The Canadian Blood Services agency, which runs our country’s blood donation system, has opened a new plasma collection centre in Kelowna.
Plasma is the straw-coloured liquid contained in whole blood. It can be transfused directly to treat a variety of life-threatening diseases, including leukemia, and immune-system disorders such as myasthenia gravis. It can also be processed to manufacture specialized products used to treat disorders like hemophilia.
That Kelowna, a relatively small community, was chosen as only the third plasma centre in Canada is a tribute to the generosity of local blood donors. The same has been true at the first two sites, Sudbury and Lethbridge, where plasma donations from day one exceeded Canadian Blood Services’ projections.
Despite the fact that plasma clinics will no longer collect whole blood (other collection centres remain open for that purpose), donors have obviously responded generously to the emerging need for plasma.
Five more centres are planned in the near future, as experience is gained at the first three sites.
In the past, plasma was separated by putting whole blood through a centrifuge. That process, while it still continues, is time-consuming and inefficient.
At the new centre in Kelowna, donors have their blood separated immediately while the IV line remains in place. The plasma is syphoned off and the remaining blood components returned to the donor, all in one operation.
Because most of the blood is returned, donors can give plasma more frequently. That also can increase the supply.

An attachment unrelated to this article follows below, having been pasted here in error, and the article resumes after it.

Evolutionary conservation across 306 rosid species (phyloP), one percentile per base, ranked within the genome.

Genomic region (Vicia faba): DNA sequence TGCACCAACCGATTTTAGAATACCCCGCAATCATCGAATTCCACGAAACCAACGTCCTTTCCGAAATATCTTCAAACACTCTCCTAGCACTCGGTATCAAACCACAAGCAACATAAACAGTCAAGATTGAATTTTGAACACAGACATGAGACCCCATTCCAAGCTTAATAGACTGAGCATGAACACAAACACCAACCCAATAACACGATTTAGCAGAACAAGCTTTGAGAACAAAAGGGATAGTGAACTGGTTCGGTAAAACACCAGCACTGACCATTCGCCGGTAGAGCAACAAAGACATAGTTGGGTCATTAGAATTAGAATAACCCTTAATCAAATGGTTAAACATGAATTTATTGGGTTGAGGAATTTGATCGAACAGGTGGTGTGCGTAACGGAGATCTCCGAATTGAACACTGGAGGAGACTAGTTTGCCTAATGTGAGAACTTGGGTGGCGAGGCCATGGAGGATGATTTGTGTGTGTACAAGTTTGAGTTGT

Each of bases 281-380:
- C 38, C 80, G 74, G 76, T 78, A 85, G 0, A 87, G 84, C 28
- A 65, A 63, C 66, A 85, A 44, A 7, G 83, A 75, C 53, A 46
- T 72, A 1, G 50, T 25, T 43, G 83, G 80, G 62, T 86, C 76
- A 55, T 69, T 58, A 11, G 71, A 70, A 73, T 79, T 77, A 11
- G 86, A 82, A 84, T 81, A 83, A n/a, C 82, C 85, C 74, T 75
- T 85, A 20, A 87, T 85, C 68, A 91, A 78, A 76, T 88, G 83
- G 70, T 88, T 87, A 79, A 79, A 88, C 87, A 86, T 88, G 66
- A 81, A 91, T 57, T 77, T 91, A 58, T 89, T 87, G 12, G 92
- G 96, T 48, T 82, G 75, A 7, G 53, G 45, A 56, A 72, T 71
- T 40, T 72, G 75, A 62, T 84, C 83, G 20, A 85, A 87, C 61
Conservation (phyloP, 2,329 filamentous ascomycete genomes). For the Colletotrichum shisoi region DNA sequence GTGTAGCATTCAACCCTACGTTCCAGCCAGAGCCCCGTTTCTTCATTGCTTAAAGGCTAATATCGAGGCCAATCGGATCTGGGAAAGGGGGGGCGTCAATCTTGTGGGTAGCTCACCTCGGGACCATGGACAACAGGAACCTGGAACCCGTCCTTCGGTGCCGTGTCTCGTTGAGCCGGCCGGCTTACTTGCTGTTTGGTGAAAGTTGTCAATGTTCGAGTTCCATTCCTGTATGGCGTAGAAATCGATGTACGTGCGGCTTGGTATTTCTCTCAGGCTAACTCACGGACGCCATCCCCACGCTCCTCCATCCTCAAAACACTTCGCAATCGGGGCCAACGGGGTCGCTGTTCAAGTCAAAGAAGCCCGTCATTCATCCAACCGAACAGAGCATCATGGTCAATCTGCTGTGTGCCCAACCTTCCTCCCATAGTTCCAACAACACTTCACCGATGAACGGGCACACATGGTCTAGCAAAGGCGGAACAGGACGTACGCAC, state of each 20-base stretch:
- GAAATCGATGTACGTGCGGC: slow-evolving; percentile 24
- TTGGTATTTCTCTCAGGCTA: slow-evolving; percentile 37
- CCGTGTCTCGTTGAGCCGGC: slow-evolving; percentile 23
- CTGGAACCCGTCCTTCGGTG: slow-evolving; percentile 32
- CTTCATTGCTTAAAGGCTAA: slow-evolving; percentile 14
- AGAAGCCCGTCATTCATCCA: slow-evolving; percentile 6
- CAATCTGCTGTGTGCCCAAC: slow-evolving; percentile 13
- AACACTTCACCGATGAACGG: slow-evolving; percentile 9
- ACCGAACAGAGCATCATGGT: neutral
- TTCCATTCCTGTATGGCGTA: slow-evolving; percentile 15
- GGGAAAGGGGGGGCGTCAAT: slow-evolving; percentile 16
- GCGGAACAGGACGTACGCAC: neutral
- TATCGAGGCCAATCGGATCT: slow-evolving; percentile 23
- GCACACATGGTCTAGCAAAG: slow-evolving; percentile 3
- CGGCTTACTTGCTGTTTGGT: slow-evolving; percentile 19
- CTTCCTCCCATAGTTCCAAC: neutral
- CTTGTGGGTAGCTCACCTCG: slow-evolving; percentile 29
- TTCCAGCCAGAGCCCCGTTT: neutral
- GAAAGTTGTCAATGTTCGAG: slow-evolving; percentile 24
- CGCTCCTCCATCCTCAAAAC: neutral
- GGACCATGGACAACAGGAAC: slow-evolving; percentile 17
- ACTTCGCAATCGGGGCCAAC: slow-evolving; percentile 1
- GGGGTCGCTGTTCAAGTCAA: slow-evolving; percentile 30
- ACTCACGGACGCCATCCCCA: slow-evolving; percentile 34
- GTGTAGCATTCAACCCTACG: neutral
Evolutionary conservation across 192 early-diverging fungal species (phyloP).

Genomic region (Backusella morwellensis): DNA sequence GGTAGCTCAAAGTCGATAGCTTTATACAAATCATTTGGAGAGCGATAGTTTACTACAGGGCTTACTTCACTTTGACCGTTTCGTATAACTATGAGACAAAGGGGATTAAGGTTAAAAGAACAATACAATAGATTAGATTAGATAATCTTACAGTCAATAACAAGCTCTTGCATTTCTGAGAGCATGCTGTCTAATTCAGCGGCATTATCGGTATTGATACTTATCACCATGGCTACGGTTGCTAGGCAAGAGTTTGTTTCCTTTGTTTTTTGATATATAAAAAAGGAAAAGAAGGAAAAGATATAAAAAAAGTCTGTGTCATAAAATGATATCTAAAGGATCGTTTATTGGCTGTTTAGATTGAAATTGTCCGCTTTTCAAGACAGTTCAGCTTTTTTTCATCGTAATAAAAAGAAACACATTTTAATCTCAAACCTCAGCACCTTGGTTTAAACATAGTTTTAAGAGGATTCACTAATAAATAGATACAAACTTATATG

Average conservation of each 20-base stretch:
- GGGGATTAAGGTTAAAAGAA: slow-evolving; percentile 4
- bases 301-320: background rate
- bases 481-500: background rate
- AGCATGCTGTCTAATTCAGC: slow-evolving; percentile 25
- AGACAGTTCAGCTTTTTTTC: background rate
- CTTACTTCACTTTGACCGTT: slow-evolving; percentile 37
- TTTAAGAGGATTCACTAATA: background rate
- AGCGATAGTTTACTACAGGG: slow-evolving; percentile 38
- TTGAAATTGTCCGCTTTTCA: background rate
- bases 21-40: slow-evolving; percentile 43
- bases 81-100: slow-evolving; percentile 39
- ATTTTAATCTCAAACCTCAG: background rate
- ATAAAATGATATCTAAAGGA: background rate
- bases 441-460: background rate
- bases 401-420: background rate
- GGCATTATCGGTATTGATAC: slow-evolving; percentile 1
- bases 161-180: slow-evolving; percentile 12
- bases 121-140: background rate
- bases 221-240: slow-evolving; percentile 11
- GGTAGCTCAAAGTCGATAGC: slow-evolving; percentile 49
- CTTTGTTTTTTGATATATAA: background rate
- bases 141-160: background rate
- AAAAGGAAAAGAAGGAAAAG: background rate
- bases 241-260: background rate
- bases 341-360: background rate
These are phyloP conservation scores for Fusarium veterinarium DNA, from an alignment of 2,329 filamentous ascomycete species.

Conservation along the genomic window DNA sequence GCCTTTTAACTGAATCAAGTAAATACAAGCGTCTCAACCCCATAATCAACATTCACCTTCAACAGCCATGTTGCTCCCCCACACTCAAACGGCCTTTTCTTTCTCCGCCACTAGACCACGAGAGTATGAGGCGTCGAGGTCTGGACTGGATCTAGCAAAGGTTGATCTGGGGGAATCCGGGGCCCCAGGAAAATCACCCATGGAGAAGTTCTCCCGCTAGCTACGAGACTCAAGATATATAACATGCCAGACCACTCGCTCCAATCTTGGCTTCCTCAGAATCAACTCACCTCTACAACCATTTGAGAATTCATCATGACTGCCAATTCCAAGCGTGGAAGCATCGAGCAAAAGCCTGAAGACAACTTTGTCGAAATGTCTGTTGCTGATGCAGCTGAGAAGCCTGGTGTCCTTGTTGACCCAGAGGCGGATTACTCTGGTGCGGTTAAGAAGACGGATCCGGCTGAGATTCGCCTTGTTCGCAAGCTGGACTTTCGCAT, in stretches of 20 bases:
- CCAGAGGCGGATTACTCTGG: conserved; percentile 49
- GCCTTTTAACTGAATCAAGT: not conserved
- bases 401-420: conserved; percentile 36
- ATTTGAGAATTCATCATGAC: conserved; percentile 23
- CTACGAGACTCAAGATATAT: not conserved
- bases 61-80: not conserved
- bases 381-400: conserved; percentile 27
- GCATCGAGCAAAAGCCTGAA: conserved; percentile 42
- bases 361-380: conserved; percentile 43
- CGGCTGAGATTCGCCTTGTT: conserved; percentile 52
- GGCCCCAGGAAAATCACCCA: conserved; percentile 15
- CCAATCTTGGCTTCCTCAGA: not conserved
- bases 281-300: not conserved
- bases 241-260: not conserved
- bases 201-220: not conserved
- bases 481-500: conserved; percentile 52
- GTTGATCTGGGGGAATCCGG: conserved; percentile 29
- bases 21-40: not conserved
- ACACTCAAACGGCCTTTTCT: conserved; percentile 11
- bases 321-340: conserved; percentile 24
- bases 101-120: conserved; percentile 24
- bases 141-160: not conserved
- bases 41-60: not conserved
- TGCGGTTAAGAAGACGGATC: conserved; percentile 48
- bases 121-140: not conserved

And that is the critical issue. Some decades ago, Canada was self sufficient in plasma. But as more and more diseases are being found treatable with plasma, or plasma-derived products, we’ve fallen far short of sufficiency.
Currently, we generate about 25 per cent of our need. The rest is purchased from abroad, much of it from the U.S.
But while in the past we were able to buy what we needed from safe and reliable offshore suppliers, that practice is now threatened by rapidly expanding worldwide demand.
Prices are rising, and the prospect of an overall shortage is very real. And while the spectre of export controls has not been raised to date, our recent experience with international vaccine availability is sobering.
It has been suggested that we could increase the supply of plasma by paying donors. The U.S. follows this practice.
But there are dangers in such an approach. It might discourage volunteer donors from coming forward. That would be a disaster for our blood- collection efforts.
In addition, it turns an act of community service into a commercial transaction. Do we really want to go down that road?
In the months and years ahead, the Canadian government will face questions about the adequacy of our preparedness for natural disasters like the COVID pandemic. One side of this debate will argue that Canada should strive for greater self-sufficiency despite the costs; the other side will argue that global supply chains are more efficient and cost-effective.
The plan to increase plasma self-sufficiency is a helpful example of what can work; namely, a steady, incremental approach based on lessons learned at each stage.
It should also be mentioned that blood donations are at present in high demand. Hospitals across B.C. are ramping up surgeries to make up for those postponed at the outset of the COVID-19 outbreak.
The message is this: Blood and plasma infusions are a vital part of many surgical procedures. And some patients with bleeding disorders like hemophilia may require life-long treatment with clotting factors distilled from plasma. Their ongoing health and well-being rests in our hands.
Many of us have never heard of the Canadian Blood Services Agency. It works, in a sense, behind the scenes, dependent entirely on volunteer donations. But the contribution it makes to our country’s well-being is critical.
We would encourage readers to book an appointment at 1-888-236-6283, or by visiting blood.ca.